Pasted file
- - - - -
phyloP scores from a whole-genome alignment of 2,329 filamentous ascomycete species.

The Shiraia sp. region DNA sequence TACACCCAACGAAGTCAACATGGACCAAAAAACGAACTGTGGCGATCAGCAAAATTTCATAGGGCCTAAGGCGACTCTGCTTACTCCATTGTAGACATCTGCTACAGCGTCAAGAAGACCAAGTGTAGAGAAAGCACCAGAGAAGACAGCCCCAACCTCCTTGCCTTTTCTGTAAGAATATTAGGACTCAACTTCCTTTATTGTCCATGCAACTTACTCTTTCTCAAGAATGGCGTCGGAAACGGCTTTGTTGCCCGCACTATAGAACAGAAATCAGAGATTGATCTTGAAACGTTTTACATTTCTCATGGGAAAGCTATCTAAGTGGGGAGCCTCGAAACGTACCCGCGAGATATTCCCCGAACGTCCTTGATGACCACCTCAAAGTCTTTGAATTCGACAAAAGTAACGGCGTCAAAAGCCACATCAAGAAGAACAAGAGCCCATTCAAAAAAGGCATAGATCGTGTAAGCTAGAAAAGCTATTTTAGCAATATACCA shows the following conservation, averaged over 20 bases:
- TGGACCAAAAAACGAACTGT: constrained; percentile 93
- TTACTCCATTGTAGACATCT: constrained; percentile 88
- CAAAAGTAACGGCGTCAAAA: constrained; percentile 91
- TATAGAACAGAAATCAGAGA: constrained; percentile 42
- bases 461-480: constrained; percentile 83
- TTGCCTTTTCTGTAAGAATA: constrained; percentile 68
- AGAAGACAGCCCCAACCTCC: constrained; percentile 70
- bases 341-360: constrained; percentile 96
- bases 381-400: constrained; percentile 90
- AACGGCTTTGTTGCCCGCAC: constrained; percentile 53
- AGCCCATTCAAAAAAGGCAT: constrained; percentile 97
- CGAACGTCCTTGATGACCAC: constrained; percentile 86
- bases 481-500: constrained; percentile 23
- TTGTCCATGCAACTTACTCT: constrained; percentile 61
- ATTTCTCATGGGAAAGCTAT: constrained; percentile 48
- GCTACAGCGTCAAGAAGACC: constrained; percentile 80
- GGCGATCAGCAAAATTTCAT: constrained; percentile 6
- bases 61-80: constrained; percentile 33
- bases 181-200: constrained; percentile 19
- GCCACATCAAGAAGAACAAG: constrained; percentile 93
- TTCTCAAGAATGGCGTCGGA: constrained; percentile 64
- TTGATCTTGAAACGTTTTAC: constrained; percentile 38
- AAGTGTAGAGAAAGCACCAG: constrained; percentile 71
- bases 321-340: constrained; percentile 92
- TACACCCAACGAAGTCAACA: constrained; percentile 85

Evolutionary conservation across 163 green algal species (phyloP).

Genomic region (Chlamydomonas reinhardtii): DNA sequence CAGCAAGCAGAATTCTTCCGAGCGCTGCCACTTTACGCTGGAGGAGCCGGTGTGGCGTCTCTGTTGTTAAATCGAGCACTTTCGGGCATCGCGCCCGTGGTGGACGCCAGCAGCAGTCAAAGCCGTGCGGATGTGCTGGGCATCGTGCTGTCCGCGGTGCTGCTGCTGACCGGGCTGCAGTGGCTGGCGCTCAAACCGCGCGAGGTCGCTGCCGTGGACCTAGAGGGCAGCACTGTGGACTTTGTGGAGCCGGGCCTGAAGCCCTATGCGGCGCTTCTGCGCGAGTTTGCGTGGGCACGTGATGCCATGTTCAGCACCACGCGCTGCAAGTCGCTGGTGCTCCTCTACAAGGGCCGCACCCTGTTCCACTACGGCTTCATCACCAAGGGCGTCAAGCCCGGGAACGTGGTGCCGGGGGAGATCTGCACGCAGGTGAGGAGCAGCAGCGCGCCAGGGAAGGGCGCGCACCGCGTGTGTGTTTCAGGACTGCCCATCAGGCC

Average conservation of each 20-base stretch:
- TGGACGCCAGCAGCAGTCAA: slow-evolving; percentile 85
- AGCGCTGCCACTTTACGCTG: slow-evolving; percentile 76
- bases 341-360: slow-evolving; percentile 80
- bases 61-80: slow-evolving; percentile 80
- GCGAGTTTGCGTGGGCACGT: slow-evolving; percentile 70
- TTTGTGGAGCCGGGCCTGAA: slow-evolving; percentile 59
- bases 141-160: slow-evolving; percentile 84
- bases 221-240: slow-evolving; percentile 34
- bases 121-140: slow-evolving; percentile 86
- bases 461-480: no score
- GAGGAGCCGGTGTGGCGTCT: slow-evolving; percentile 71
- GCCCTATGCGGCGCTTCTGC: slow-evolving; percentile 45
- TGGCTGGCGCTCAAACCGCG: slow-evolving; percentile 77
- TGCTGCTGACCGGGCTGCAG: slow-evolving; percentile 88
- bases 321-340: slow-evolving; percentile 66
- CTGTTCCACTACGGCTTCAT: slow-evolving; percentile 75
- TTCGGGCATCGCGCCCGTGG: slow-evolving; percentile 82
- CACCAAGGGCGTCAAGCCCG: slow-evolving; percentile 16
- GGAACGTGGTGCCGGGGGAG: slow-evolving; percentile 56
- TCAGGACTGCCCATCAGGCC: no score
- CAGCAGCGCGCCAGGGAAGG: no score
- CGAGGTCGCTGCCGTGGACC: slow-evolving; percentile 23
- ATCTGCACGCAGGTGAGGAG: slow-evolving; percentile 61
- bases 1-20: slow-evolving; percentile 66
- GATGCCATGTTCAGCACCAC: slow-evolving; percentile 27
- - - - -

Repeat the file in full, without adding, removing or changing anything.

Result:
phyloP scores from a whole-genome alignment of 2,329 filamentous ascomycete species.

The Shiraia sp. region DNA sequence TACACCCAACGAAGTCAACATGGACCAAAAAACGAACTGTGGCGATCAGCAAAATTTCATAGGGCCTAAGGCGACTCTGCTTACTCCATTGTAGACATCTGCTACAGCGTCAAGAAGACCAAGTGTAGAGAAAGCACCAGAGAAGACAGCCCCAACCTCCTTGCCTTTTCTGTAAGAATATTAGGACTCAACTTCCTTTATTGTCCATGCAACTTACTCTTTCTCAAGAATGGCGTCGGAAACGGCTTTGTTGCCCGCACTATAGAACAGAAATCAGAGATTGATCTTGAAACGTTTTACATTTCTCATGGGAAAGCTATCTAAGTGGGGAGCCTCGAAACGTACCCGCGAGATATTCCCCGAACGTCCTTGATGACCACCTCAAAGTCTTTGAATTCGACAAAAGTAACGGCGTCAAAAGCCACATCAAGAAGAACAAGAGCCCATTCAAAAAAGGCATAGATCGTGTAAGCTAGAAAAGCTATTTTAGCAATATACCA shows the following conservation, averaged over 20 bases:
- TGGACCAAAAAACGAACTGT: constrained; percentile 93
- TTACTCCATTGTAGACATCT: constrained; percentile 88
- CAAAAGTAACGGCGTCAAAA: constrained; percentile 91
- TATAGAACAGAAATCAGAGA: constrained; percentile 42
- bases 461-480: constrained; percentile 83
- TTGCCTTTTCTGTAAGAATA: constrained; percentile 68
- AGAAGACAGCCCCAACCTCC: constrained; percentile 70
- bases 341-360: constrained; percentile 96
- bases 381-400: constrained; percentile 90
- AACGGCTTTGTTGCCCGCAC: constrained; percentile 53
- AGCCCATTCAAAAAAGGCAT: constrained; percentile 97
- CGAACGTCCTTGATGACCAC: constrained; percentile 86
- bases 481-500: constrained; percentile 23
- TTGTCCATGCAACTTACTCT: constrained; percentile 61
- ATTTCTCATGGGAAAGCTAT: constrained; percentile 48
- GCTACAGCGTCAAGAAGACC: constrained; percentile 80
- GGCGATCAGCAAAATTTCAT: constrained; percentile 6
- bases 61-80: constrained; percentile 33
- bases 181-200: constrained; percentile 19
- GCCACATCAAGAAGAACAAG: constrained; percentile 93
- TTCTCAAGAATGGCGTCGGA: constrained; percentile 64
- TTGATCTTGAAACGTTTTAC: constrained; percentile 38
- AAGTGTAGAGAAAGCACCAG: constrained; percentile 71
- bases 321-340: constrained; percentile 92
- TACACCCAACGAAGTCAACA: constrained; percentile 85

Evolutionary conservation across 163 green algal species (phyloP).

Genomic region (Chlamydomonas reinhardtii): DNA sequence CAGCAAGCAGAATTCTTCCGAGCGCTGCCACTTTACGCTGGAGGAGCCGGTGTGGCGTCTCTGTTGTTAAATCGAGCACTTTCGGGCATCGCGCCCGTGGTGGACGCCAGCAGCAGTCAAAGCCGTGCGGATGTGCTGGGCATCGTGCTGTCCGCGGTGCTGCTGCTGACCGGGCTGCAGTGGCTGGCGCTCAAACCGCGCGAGGTCGCTGCCGTGGACCTAGAGGGCAGCACTGTGGACTTTGTGGAGCCGGGCCTGAAGCCCTATGCGGCGCTTCTGCGCGAGTTTGCGTGGGCACGTGATGCCATGTTCAGCACCACGCGCTGCAAGTCGCTGGTGCTCCTCTACAAGGGCCGCACCCTGTTCCACTACGGCTTCATCACCAAGGGCGTCAAGCCCGGGAACGTGGTGCCGGGGGAGATCTGCACGCAGGTGAGGAGCAGCAGCGCGCCAGGGAAGGGCGCGCACCGCGTGTGTGTTTCAGGACTGCCCATCAGGCC

Average conservation of each 20-base stretch:
- TGGACGCCAGCAGCAGTCAA: slow-evolving; percentile 85
- AGCGCTGCCACTTTACGCTG: slow-evolving; percentile 76
- bases 341-360: slow-evolving; percentile 80
- bases 61-80: slow-evolving; percentile 80
- GCGAGTTTGCGTGGGCACGT: slow-evolving; percentile 70
- TTTGTGGAGCCGGGCCTGAA: slow-evolving; percentile 59
- bases 141-160: slow-evolving; percentile 84
- bases 221-240: slow-evolving; percentile 34
- bases 121-140: slow-evolving; percentile 86
- bases 461-480: no score
- GAGGAGCCGGTGTGGCGTCT: slow-evolving; percentile 71
- GCCCTATGCGGCGCTTCTGC: slow-evolving; percentile 45
- TGGCTGGCGCTCAAACCGCG: slow-evolving; percentile 77
- TGCTGCTGACCGGGCTGCAG: slow-evolving; percentile 88
- bases 321-340: slow-evolving; percentile 66
- CTGTTCCACTACGGCTTCAT: slow-evolving; percentile 75
- TTCGGGCATCGCGCCCGTGG: slow-evolving; percentile 82
- CACCAAGGGCGTCAAGCCCG: slow-evolving; percentile 16
- GGAACGTGGTGCCGGGGGAG: slow-evolving; percentile 56
- TCAGGACTGCCCATCAGGCC: no score
- CAGCAGCGCGCCAGGGAAGG: no score
- CGAGGTCGCTGCCGTGGACC: slow-evolving; percentile 23
- ATCTGCACGCAGGTGAGGAG: slow-evolving; percentile 61
- bases 1-20: slow-evolving; percentile 66
- GATGCCATGTTCAGCACCAC: slow-evolving; percentile 27